My partner for the day was Karl, our new friend from Germany who we randomly met and skied with the previous day. We left the truck at sunrise in order to get up and down the mountain before the hot May sun nuked the snow.
What a glorious day to be up high in the San Juans! There’s no denying by now that Mt. Sneffels has to be one of my favorite peaks in the world.
And there’s no better way to enjoy a favorite peak than to ski/snowboard down it!
This last week I was up in Jackson Hole, Wyoming hunting spring snow in the mighty Teton range. Though the weather was a bit more unsettled than we could have hoped for, we still managed to slay two really nice long lines. Here’s a few shots from the trip.
4+ inches of fresh powder coated this entire cruisey 4,000 vertical foot descent. Spring skiing at its best!
With long, tedious approaches and massive vertical rise, spring ski touring in the Tetons is a demanding endeavor.
Our last day in Jackson Hole was spent checking out the impressive National Museum of Wildlife Art, followed by soaking our tired legs in some wild hot springs up towards Yellowstone. What a nice way to end the trip!
(Back in May 2009 I spent a week riding a bunch of big lines in the Tetons; see those photos here).
Today marks my (and also Charlie’s) seventh day out splitboarding in a row. This last week since the big dump has been one of the best continuous stretches of snowboarding that I can remember… and it’s not over yet!
Today we climbed and rode down another big 13er in the neighborhood.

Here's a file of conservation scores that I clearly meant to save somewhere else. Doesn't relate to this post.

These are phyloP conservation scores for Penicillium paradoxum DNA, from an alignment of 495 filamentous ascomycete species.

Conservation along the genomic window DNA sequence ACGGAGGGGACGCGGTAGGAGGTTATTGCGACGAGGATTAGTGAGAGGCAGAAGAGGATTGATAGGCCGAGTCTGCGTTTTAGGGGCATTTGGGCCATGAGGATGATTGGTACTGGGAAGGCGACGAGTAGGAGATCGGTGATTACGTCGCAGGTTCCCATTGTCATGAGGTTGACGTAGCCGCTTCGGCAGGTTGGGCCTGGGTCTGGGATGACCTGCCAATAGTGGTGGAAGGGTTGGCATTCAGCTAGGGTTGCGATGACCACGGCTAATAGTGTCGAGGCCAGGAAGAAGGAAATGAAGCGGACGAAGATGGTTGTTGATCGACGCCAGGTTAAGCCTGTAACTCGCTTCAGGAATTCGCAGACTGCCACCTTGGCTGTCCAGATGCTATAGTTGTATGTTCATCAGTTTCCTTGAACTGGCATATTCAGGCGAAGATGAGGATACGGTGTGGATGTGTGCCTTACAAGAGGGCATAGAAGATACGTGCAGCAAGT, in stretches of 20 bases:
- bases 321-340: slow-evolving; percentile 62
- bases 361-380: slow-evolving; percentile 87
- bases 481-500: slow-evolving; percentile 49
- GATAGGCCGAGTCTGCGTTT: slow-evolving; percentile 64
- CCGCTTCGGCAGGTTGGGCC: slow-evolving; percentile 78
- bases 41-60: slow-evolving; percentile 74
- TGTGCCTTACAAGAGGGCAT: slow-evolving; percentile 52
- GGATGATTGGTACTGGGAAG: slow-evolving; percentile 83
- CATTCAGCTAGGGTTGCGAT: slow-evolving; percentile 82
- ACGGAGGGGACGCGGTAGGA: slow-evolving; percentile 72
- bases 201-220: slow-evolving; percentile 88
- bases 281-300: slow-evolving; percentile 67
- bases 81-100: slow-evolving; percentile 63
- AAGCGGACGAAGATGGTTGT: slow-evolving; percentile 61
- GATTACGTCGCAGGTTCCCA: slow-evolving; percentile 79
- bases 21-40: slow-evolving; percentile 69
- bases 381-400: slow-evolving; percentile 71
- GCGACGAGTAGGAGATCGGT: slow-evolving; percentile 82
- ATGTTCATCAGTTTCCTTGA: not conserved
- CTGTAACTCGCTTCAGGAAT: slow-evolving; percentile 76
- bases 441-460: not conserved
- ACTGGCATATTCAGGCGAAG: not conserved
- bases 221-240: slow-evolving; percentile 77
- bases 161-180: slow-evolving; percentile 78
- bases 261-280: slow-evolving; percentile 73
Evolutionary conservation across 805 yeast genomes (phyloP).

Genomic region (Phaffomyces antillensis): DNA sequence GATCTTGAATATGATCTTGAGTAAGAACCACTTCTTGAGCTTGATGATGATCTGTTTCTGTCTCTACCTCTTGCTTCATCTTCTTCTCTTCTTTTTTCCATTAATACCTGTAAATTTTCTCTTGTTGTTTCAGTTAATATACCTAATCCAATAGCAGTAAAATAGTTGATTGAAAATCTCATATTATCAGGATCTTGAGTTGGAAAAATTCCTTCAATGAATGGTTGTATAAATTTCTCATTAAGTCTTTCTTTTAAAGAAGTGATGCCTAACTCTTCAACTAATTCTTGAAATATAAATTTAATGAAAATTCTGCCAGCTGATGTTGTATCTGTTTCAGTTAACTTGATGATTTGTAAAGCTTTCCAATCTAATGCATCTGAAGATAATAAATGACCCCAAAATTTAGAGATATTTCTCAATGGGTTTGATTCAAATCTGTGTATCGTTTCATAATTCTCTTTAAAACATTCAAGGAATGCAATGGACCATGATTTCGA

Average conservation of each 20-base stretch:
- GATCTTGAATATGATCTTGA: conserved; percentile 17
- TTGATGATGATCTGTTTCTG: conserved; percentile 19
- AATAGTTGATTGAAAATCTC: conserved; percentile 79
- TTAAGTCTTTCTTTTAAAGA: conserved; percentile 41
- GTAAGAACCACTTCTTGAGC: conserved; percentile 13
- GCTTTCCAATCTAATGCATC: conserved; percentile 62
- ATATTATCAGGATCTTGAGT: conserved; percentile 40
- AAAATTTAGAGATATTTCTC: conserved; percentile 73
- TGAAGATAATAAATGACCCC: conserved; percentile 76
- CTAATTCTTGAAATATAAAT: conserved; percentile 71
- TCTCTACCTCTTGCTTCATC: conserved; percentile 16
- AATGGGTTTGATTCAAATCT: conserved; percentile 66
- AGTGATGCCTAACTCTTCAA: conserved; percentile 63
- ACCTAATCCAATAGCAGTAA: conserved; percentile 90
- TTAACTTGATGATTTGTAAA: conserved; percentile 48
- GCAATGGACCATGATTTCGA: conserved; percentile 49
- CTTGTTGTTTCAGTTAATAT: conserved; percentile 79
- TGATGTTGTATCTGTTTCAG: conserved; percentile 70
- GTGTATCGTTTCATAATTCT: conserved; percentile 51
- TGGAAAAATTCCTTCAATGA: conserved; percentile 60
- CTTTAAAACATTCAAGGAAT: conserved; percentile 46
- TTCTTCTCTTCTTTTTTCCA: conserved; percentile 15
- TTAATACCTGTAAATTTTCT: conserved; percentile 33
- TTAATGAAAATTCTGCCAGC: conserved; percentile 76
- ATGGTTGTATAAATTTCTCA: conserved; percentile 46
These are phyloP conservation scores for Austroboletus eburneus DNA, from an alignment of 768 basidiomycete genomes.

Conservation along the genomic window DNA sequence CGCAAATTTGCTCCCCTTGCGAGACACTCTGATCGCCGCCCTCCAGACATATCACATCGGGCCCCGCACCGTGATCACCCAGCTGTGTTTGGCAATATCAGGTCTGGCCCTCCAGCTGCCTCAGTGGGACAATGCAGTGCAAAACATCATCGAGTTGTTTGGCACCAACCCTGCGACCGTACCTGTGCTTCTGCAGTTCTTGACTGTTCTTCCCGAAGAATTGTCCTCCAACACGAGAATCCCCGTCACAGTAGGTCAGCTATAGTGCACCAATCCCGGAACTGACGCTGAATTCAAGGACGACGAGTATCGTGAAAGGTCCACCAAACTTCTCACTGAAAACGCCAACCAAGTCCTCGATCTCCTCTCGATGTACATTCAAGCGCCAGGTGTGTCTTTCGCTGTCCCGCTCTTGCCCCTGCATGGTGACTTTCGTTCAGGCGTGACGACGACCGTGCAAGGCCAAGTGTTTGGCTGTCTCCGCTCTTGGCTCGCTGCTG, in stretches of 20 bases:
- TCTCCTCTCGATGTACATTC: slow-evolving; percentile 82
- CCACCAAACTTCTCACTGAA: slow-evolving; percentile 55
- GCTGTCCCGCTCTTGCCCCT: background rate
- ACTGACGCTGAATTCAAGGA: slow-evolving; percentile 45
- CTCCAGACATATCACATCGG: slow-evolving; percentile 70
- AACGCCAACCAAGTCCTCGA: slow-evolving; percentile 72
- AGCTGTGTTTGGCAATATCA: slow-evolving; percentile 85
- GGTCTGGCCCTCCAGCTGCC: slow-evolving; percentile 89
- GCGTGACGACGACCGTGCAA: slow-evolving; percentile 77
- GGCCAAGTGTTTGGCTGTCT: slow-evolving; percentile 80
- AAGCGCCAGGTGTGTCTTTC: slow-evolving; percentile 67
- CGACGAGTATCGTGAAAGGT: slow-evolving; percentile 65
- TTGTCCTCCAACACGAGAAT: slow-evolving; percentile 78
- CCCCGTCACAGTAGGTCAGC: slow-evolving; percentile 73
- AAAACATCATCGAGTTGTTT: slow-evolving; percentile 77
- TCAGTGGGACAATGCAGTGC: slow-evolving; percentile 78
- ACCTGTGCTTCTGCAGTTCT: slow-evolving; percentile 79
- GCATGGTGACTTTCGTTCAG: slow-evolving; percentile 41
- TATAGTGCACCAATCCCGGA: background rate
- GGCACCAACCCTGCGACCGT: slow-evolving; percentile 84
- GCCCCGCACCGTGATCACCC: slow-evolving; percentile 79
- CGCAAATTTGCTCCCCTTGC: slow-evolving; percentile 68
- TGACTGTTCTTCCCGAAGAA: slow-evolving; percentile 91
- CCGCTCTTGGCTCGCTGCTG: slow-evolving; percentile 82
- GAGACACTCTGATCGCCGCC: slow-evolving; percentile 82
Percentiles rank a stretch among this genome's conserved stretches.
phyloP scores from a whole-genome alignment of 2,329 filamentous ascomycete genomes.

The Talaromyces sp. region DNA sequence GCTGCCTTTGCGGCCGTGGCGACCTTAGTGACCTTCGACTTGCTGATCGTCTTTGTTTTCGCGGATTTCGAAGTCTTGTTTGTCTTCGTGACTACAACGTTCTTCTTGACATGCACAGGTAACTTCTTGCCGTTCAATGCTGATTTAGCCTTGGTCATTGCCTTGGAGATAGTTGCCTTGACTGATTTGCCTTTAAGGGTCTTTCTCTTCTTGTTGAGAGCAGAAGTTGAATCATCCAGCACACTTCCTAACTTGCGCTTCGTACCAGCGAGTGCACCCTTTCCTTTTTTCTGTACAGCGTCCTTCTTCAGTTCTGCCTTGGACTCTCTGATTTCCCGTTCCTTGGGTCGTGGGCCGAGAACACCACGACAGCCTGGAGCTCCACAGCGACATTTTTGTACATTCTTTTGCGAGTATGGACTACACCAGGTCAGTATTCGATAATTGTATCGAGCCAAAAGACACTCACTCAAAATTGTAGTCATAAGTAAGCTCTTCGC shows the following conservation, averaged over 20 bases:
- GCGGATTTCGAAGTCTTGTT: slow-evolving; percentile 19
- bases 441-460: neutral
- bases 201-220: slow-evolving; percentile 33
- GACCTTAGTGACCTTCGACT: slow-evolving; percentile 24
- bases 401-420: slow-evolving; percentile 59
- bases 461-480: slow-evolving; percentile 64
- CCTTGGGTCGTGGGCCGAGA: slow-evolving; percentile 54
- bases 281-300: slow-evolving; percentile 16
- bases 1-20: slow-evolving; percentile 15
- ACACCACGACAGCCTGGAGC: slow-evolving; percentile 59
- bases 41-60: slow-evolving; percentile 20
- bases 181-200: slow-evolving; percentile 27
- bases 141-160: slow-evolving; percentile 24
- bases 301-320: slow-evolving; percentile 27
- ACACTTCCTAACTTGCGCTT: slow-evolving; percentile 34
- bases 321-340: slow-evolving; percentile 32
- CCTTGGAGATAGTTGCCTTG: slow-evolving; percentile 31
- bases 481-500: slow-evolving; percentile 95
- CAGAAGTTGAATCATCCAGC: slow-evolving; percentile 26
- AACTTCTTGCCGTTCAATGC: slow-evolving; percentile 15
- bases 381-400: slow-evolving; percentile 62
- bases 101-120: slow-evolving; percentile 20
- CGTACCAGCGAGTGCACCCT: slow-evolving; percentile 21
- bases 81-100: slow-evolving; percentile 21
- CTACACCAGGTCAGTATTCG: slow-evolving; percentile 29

P e r f e c t snow conditions today – old powder in the transition to pure spring corn snow, soft and smooth for high speed carving.
During yesterday’s splitboard tour, I could see that the big north couloir of Gilpin Peak was in the best shape I’ve ever seen it, full of smooth snow without any chunder. This line has been on my wish list for years, and Charlie, Dan, and I decided to come back today to track it up.
After the 16″ dump over the weekend, it has just kept on snowing here in the San Juans, for a total of 30″ of fresh snow by Wednesday! Of course I’ve been out every day shredding every inch of the powder. Spring powder fever has a similar intensity as early season powder fever, except that this time of year the stoke comes from knowing that it’s all going to melt soon.
We lapped this perfect, long heel-side snow wave several times; I almost felt like I was in Costa Rica.
Is it April? Or February? I can’t tell the difference.
On Friday, Claudia and I got back out into the mountains to enjoy some more turns. Monday’s foot of fresh snow had baked down to about 3-4 inches of old powder corn snow (For those who don’t backcountry ski, “corn” snow is snow that goes through multiple melt/freeze cycles, resulting in a firm but smooth snow surface that softens up nicely by around noon on a sunny spring day. In my opinion, it’s the next best thing to fresh powder!)
I took Claudia up to one of the taller peaks around. It was Claudia’s first time skiing corn snow, and she rocked it!
We skied/snowboarded from the summit down a beautiful long untracked line, then skinned back up to the high ridge and scored a nice long bonus descent down the front side. What a day!